Opening Community Facilities to Food Entrepreneurs

Communities are increasingly looking to tap the potential of existing, underutilized kitchens to support new food businesses and farmers that need affordable, licensed kitchen rentals to test and grow their food concepts. A new guide, Opening Community Facilities to Food Entrepreneurs: Guidance for Communities and Facility Operators provides practical tips for organizations and stakeholders looking to evaluate kitchen rental opportunities in community-serving buildings.

Kitchens in community centers, religious buildings, event venues, granges, educational facilities, and service clubs can play a valuable role in fostering entrepreneurship in local food economies. Leveraging underutilized kitchens can be a cost-effective way to expand kitchen access, particularly in areas that lack demand or resources for a shared commercial kitchen or kitchen incubator. Renting idle kitchen time can also generate revenue to support facilities and their community programs.

Making the leap into hourly kitchen rentals can be challenging for organizations that are unfamiliar with the food industry. These nonprofit and public organizations often play many roles in their communities and host a wide array of activities such as meal programs, weddings, emergency shelters, and community gatherings. As a result they weigh rental compatibility, management capacity, and return on investment differently than organizations whose primary mission is to serve entrepreneurs or farmers. 

Opening Community Facilities was created to fill the gap in guidance for these potential food systems partners. The publication helps facility managers understand what entrepreneurs are looking for and what it takes to rent a kitchen. It outlines five key steps to getting started and describes common management approaches. Importantly, it also explains the benefits of supporting food entrepreneurs and features organizations that approach kitchen rentals as a community service.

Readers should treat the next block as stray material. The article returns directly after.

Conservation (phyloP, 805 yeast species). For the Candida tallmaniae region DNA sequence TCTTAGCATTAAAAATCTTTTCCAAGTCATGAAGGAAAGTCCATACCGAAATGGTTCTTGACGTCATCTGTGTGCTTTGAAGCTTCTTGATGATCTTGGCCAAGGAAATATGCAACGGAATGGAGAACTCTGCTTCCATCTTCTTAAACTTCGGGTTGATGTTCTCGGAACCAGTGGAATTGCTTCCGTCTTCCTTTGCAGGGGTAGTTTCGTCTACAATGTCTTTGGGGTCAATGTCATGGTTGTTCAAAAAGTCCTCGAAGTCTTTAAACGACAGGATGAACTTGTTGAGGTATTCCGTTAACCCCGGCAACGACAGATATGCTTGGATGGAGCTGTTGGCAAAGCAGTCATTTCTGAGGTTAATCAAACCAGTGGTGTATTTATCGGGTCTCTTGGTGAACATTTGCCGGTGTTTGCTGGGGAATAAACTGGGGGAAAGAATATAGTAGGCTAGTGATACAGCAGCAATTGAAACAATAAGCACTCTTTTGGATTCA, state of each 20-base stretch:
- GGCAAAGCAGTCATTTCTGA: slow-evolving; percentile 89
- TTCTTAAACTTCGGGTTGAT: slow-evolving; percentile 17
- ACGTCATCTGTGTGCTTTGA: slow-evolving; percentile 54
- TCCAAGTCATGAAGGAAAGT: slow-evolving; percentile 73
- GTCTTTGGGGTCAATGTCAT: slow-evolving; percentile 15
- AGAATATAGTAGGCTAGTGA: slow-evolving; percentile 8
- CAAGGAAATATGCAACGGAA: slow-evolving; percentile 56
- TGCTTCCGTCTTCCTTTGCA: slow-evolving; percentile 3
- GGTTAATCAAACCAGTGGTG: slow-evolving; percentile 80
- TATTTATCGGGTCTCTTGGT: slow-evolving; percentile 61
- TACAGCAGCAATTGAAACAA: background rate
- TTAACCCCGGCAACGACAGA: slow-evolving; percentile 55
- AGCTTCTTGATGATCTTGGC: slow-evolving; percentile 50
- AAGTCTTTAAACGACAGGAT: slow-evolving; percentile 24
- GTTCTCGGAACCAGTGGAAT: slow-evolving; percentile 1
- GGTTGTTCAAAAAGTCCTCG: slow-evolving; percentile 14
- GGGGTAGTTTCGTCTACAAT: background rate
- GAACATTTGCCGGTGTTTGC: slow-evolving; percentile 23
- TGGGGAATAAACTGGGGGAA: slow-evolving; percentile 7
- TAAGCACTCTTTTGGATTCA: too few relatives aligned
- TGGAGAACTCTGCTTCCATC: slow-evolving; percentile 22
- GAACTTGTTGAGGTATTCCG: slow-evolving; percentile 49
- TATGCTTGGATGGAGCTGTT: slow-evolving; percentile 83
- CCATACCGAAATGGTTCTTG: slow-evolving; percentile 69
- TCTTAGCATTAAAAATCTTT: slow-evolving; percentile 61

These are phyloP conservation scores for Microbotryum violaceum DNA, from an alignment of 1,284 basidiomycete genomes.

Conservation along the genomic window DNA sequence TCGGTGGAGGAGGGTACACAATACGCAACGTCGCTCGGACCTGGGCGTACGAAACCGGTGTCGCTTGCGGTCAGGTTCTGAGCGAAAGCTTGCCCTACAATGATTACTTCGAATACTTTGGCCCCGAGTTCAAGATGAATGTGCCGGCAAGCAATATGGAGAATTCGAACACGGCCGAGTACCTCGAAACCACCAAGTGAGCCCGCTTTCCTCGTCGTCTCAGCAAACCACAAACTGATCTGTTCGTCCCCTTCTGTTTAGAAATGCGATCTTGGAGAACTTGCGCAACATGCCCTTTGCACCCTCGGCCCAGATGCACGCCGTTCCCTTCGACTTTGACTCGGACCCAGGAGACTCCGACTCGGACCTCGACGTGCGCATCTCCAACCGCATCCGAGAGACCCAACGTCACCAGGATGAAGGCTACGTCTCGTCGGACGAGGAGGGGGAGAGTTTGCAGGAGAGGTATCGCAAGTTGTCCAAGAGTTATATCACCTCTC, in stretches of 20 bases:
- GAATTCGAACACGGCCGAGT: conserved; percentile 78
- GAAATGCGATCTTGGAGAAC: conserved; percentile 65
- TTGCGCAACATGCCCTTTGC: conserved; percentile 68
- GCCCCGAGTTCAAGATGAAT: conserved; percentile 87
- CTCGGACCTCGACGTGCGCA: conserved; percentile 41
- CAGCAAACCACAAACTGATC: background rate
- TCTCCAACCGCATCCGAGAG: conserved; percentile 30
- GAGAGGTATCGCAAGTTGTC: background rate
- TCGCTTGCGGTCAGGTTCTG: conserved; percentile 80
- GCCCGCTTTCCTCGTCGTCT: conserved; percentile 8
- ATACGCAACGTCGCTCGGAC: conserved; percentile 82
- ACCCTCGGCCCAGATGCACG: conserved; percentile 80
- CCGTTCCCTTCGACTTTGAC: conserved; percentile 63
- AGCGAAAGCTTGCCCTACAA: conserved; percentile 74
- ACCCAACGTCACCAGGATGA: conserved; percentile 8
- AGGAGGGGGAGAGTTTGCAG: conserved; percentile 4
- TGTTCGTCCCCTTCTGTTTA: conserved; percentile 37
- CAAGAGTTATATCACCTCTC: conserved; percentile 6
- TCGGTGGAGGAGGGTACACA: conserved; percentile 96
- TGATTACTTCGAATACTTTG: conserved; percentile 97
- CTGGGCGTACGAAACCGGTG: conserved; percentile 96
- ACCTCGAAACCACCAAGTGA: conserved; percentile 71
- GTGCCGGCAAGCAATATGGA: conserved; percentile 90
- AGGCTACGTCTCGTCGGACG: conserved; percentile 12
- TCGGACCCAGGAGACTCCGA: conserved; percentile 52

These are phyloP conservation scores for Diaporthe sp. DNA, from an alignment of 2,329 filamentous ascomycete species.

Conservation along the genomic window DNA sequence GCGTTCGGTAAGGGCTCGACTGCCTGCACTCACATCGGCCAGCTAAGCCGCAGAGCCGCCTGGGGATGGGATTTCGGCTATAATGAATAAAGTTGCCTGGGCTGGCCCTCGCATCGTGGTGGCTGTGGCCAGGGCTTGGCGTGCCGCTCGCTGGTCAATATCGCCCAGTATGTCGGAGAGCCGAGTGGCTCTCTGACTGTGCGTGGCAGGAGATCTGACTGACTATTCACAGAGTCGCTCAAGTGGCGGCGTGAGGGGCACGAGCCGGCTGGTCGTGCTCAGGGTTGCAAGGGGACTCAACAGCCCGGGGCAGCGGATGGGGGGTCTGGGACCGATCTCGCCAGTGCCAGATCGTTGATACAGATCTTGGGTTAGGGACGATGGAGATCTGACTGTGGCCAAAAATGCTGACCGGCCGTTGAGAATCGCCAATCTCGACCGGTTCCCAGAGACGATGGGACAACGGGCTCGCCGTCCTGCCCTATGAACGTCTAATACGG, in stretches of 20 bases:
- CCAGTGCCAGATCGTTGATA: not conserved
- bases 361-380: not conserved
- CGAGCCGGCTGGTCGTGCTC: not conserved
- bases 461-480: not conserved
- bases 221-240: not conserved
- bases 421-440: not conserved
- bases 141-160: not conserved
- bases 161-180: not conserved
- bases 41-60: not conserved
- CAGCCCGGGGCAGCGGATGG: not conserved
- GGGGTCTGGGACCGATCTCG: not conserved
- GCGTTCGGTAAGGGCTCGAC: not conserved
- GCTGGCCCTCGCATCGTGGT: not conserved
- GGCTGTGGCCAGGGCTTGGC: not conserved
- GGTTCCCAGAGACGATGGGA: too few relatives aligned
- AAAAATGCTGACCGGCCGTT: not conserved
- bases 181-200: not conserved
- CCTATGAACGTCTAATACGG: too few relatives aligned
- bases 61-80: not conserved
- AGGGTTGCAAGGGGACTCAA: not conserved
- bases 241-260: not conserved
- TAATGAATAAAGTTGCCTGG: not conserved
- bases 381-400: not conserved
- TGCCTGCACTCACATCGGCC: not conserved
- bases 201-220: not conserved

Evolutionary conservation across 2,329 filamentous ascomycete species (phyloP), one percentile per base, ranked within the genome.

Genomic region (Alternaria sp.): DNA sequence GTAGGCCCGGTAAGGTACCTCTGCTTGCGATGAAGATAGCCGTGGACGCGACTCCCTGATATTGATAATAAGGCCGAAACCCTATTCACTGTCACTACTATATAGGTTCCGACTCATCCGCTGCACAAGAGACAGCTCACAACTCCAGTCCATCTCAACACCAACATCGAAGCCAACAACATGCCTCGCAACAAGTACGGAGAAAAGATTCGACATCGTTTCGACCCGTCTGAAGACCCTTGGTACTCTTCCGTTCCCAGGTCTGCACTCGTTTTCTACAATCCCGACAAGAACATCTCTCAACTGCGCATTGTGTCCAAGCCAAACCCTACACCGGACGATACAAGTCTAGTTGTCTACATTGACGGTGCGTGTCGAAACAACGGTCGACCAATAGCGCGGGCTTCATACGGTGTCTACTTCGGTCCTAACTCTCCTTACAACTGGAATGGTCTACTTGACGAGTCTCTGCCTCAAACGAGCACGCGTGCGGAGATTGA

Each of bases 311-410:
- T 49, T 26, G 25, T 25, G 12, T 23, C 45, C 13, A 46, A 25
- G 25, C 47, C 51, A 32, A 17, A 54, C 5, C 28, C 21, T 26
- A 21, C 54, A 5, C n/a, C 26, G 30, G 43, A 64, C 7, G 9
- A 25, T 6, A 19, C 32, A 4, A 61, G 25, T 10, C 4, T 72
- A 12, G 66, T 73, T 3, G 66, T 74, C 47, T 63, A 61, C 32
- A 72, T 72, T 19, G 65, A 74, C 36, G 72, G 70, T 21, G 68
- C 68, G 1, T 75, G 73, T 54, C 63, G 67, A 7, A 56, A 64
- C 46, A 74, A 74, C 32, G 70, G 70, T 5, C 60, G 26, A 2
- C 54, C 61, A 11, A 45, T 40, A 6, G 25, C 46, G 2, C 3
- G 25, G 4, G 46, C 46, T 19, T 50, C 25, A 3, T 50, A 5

This new resource also aims to support food systems and community development leaders in their efforts to expand kitchen access. It discusses the benefits and limitations of community facilities compared to kitchens designed to serve entrepreneurs and offers practical kitchen outreach and support strategies. It also profiles emerging Kitchen Connect programs that are networking kitchens in innovative, efficient ways to support small food businesses.

Opening Community Facilities to Food Entrepreneurs: Guidance for Communities and Facility Operators is a free digital resource produced by Purdue University Extension and Fruition Planning & Management with funding from USDA North Central SARE.

Please help spread the word about this free resource! And join the FSLN Program Innovations Discussion Group to share your experiences and ask questions about partnering with existing kitchens in your community.